Distinctly Catholic: Listening to Donald Trump's "serious" speech on foreign policy yesterday, complete with a teleprompter, brought a Winston Churchill quote to mind
In the Pittsburgh Post Gazette, Peter Smith looks at the role of religion in Pennsylvania's GOP primary. This is a smart piece with one obvious mistake: Jerry Falwell Jr. is not a Reverend; His brother Jonathan is.
Distinctly Catholic: Is Trump a victim? How about having two Methodists in the White House?
Distinctly Catholic: Not for the first or last time, Mr. Trump provokes wildly different reactions.
Distinctly Catholic: Harriet Tubman on U.S. currency shows lack of history lessons; John Oliver explains historic policies that led right to the Puerto Rico debt crisis.
Three weeks ago, my colleague Josh McElwee reported on a conference at the Vatican, co-sponsored by Pax Christi and the Pontifical Council for Justice and Peace. The aim of that conference was to discuss alternatives to classic just war theory. I encourage such discussions, of course, but at the end of the day, in this vale of tears, it is hard to imagine the Catholic moral tradition could ever dispense with just war theory.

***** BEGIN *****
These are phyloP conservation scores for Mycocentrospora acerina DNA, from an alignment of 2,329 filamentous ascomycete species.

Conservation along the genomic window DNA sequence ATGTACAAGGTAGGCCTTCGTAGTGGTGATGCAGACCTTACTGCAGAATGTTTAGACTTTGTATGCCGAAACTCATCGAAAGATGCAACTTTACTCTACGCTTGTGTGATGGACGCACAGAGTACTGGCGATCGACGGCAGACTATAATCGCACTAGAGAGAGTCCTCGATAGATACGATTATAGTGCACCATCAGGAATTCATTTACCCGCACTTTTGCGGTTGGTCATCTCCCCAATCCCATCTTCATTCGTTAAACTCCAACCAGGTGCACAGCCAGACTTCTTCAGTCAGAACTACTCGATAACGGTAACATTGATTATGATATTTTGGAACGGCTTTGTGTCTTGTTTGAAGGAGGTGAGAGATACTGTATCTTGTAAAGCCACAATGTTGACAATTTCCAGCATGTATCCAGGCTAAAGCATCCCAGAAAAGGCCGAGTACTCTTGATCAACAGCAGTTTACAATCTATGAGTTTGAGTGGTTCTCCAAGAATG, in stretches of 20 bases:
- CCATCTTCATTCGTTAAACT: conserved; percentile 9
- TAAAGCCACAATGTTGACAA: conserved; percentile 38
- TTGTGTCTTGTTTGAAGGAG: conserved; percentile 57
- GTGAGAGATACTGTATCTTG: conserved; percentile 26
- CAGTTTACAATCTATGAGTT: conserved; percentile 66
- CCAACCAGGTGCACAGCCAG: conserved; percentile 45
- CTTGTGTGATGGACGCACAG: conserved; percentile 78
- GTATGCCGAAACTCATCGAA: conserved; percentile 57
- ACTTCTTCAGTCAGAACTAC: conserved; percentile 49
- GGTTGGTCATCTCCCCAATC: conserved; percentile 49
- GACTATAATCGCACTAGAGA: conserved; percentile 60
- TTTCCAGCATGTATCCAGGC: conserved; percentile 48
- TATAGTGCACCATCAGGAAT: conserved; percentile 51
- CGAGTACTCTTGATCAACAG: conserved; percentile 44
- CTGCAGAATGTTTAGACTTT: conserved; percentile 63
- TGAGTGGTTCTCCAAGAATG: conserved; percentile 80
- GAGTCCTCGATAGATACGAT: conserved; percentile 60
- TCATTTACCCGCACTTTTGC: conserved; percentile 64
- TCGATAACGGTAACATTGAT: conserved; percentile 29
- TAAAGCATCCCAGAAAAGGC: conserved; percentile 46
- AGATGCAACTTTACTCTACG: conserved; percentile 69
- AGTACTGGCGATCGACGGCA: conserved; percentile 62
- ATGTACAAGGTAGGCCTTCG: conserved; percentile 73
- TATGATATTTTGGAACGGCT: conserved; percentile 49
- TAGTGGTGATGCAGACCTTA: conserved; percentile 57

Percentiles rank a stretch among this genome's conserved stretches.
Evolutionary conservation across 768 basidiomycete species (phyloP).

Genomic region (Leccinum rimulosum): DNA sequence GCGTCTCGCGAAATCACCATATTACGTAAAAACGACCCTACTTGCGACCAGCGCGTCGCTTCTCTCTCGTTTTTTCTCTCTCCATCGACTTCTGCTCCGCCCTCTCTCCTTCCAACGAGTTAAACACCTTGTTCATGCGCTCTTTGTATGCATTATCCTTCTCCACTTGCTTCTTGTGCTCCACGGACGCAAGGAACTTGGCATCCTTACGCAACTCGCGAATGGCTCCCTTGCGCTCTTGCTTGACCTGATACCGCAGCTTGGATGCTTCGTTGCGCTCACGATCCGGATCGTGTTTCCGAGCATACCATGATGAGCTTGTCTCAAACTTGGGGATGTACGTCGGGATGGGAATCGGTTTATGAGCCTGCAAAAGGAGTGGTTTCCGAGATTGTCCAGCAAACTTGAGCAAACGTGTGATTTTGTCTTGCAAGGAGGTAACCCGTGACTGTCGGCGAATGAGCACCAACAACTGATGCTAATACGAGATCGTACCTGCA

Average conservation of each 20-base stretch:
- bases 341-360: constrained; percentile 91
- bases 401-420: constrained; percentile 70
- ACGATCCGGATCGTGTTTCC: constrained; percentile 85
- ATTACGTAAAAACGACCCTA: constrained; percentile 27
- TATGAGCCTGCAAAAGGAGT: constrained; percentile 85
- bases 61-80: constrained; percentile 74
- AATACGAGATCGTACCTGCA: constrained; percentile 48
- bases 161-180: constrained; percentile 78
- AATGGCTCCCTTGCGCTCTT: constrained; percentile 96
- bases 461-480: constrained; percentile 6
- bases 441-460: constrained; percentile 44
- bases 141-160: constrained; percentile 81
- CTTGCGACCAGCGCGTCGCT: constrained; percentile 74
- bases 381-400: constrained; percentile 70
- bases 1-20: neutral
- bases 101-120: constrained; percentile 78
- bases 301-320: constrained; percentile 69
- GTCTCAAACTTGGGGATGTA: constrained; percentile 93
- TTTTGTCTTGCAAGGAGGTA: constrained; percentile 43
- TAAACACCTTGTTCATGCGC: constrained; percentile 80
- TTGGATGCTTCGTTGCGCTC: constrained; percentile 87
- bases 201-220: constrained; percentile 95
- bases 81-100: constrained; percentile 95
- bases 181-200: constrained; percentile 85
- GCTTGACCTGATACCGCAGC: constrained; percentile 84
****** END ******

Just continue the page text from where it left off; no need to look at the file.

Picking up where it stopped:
Whiplash in the GOP: At Politico, Shane Goldmacher writes about how the leading presidential candidates, having trashed party insiders to rise in the polls, are now groveling before those same insiders because they have influence over delegates.
Last week, Fr. Robert Sirico, the head of the Acton Institute, testified before the Senate Committee on Environment and Public Works at a hearing on climate change. The internet lit up with this video of an exchange between Fr. Sirico and Senator Barbara Boxer (the exchange begins at 1:17, but the whole thing is pretty distressing):
At Millennial, Daniel Petri raises some important points about the continued significance of just war theory and why nonviolent alternatives have little to say about crises such as the one in Syria.